I chose warm greys and yellows for this project:

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The stamp set selected is Altenew’s build a flower Gardenia set. This set comes with the coordinating dyes. I used Tim Holtz’s stamp positioner to align the layers. The flower was outlined with moon rock ink and filled base to top with buttercream, sunkissed, and sand dunes ink. The leaves (base to top layer) were inked with lava rock, morning frost, and evening gray. The text (from Remember This) was also in moon rock and the thin border paper coordinates with moon rock ink. The gardenia was cut with the coordinating die, covered with Wink of Stella to add a hint of shine, and raised by attaching two layers of foam dimensionals.

If you are the recipient of this card from my office, I hope it brightens your day!

Dr. Jen

Patient Highlight – Meet Bruce!

Patient Highlight – Meet Bruce!

Last month, this adorable kitten was relinquished to a local rescue group following a traumatic injury to his left front leg. When Bruce was brought into our Norwalk office his leg had been mangled by a mower blade and infection had already set in. Unfortunately, Bruce’s leg was not salvageable as the leg had been crushed and Bruce no longer had any feeling in it. Following his examination, Dr. Maggie Wilson recommended forelimb amputation to the rescue group.

Fortunately for Bruce, the rescue group allowed Dr. Maggie to surgically remove his leg and treat his infection so he could return to his normal, active life. While amputation is never something we jump to recommending, it can be a great option for some patients (like Bruce) who have injuries that are not repairable by other means. Most pets do great following a limb amputation as they use their other three legs to balance out the difference. The majority of pets who have undergone limb amputation are back up to their full capacity within 2 weeks following surgery.

During his recovery period, Bruce has spent quite a bit of time at our Norwalk office with his foster mom Erin (who happens to also be one of our fabulous veterinary assistants). As you can see in the video below, Bruce is now healed and infection free, and he has returned to his active, playful self. If you are interested in adopting Bruce, or would like to contribute to the rescue that is paying for his medical costs, please visit the Panora Pets Facebook page.

Bruce Post-Amputation Video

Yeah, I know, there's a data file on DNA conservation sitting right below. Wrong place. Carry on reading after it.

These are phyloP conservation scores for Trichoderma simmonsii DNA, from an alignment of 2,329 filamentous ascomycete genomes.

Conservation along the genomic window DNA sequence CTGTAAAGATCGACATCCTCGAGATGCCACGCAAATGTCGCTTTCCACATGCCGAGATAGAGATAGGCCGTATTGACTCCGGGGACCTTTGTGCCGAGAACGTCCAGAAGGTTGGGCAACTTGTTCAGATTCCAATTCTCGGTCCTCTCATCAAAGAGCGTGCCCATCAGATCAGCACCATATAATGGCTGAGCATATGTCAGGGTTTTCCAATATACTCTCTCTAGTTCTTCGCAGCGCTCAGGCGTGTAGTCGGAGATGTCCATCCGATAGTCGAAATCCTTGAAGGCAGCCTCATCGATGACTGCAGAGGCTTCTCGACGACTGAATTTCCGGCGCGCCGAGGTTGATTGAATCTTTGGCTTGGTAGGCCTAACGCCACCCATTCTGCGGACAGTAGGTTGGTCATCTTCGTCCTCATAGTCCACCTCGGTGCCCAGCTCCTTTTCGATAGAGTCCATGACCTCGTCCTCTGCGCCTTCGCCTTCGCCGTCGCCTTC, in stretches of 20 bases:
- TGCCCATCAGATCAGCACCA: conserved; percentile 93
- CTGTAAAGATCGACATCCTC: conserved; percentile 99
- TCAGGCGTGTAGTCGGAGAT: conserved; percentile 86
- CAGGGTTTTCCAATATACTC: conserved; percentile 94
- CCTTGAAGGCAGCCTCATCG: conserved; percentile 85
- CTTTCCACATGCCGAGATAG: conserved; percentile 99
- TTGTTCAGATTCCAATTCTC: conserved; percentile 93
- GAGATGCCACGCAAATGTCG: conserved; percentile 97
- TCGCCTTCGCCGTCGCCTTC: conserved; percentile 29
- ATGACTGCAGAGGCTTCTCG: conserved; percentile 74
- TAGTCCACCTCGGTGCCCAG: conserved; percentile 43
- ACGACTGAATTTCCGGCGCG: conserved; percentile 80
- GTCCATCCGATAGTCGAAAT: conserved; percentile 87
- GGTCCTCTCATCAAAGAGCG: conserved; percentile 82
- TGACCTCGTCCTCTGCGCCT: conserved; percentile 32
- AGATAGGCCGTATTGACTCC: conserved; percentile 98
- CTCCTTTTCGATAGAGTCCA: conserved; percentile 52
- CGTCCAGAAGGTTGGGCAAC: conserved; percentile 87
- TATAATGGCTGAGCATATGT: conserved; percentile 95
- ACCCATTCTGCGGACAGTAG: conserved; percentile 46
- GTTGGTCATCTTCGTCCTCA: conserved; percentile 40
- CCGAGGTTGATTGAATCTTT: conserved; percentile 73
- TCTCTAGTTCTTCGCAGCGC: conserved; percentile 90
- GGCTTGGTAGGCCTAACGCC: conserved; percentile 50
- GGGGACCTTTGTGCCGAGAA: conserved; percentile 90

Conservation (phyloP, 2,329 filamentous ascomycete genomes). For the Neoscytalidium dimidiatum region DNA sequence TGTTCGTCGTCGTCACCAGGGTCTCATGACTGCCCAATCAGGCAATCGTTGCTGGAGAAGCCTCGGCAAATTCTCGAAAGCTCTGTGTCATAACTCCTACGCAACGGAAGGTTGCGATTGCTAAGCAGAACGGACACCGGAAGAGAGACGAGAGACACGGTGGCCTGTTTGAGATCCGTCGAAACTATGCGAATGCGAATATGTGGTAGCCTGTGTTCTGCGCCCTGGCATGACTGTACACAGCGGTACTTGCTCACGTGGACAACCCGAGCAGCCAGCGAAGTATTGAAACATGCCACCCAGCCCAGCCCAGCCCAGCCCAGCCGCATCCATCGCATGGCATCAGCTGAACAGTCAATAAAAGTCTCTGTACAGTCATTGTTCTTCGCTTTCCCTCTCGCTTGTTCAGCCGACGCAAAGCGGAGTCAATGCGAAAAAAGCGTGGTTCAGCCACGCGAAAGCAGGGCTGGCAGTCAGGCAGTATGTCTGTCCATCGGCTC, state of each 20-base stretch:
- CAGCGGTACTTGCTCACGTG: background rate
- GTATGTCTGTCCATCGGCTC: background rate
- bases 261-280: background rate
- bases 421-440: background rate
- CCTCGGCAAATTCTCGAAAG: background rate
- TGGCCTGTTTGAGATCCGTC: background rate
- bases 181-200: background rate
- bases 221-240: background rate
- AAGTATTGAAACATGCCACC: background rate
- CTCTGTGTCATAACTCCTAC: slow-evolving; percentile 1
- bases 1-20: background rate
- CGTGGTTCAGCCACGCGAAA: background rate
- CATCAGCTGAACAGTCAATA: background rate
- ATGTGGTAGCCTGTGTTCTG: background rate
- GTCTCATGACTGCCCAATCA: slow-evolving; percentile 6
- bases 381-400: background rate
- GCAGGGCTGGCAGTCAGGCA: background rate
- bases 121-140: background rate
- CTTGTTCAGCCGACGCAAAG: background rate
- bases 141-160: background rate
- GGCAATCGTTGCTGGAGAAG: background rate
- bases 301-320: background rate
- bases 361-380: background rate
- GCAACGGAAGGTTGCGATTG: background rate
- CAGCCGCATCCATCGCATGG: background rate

If you are interested in reading more about the type of services we offer pets, please visit our website at www.fampetvet.com.

Is your family looking to add a new member?

There are a number of ways to find your new furry friend! From breeders to Craigslist adds to local shelters, it’s hard to know the best choice. Although a “free” pet from the local paper may be tempting, they are anything but. New pets need wellness exams, vaccines, deworming, and a variety of other care that adds up fast. We at the Family Pet Veterinary Center strongly recommend checking your local shelters before other sources. The shelters are full of adorable, adoptable cats and dogs in need of permanent homes! Continue reading “Is your family looking to add a new member?”

The Extra Special World of Specialities

By Trudee DeWitt, RVT

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The journey to becoming a veterinary doctor or registered technician is not an easy one. It takes years of study and continuous learning in an ever-evolving field. What many people don’t know is that there is a sub-set of credentialed individuals who go above and beyond in particular areas of study called Specialists. These are the individuals that your daytime practice may refer your pet to for necessary diagnostics, procedures and treatments for cases that need extra expertise or tools that are not typical to daytime practices. Let’s look at what they go through to achieve the title of “Specialist”.
Continue reading “The Extra Special World of Specialities”

Fatty Acids for Our Pets

Our bodies require fatty acids to build new cells and maintain both brain and nerve function. Essential fatty acids (especially omega 3s) are those which are not produced by the body and have to be supplemented into the diet. Different species of animals like cats, dogs, and humans need different types and amounts of these essential fatty acids. Aside from their regular functions, fatty acids are used by the body in unique ways to achieve several beneficial effects. Continue reading “Fatty Acids for Our Pets”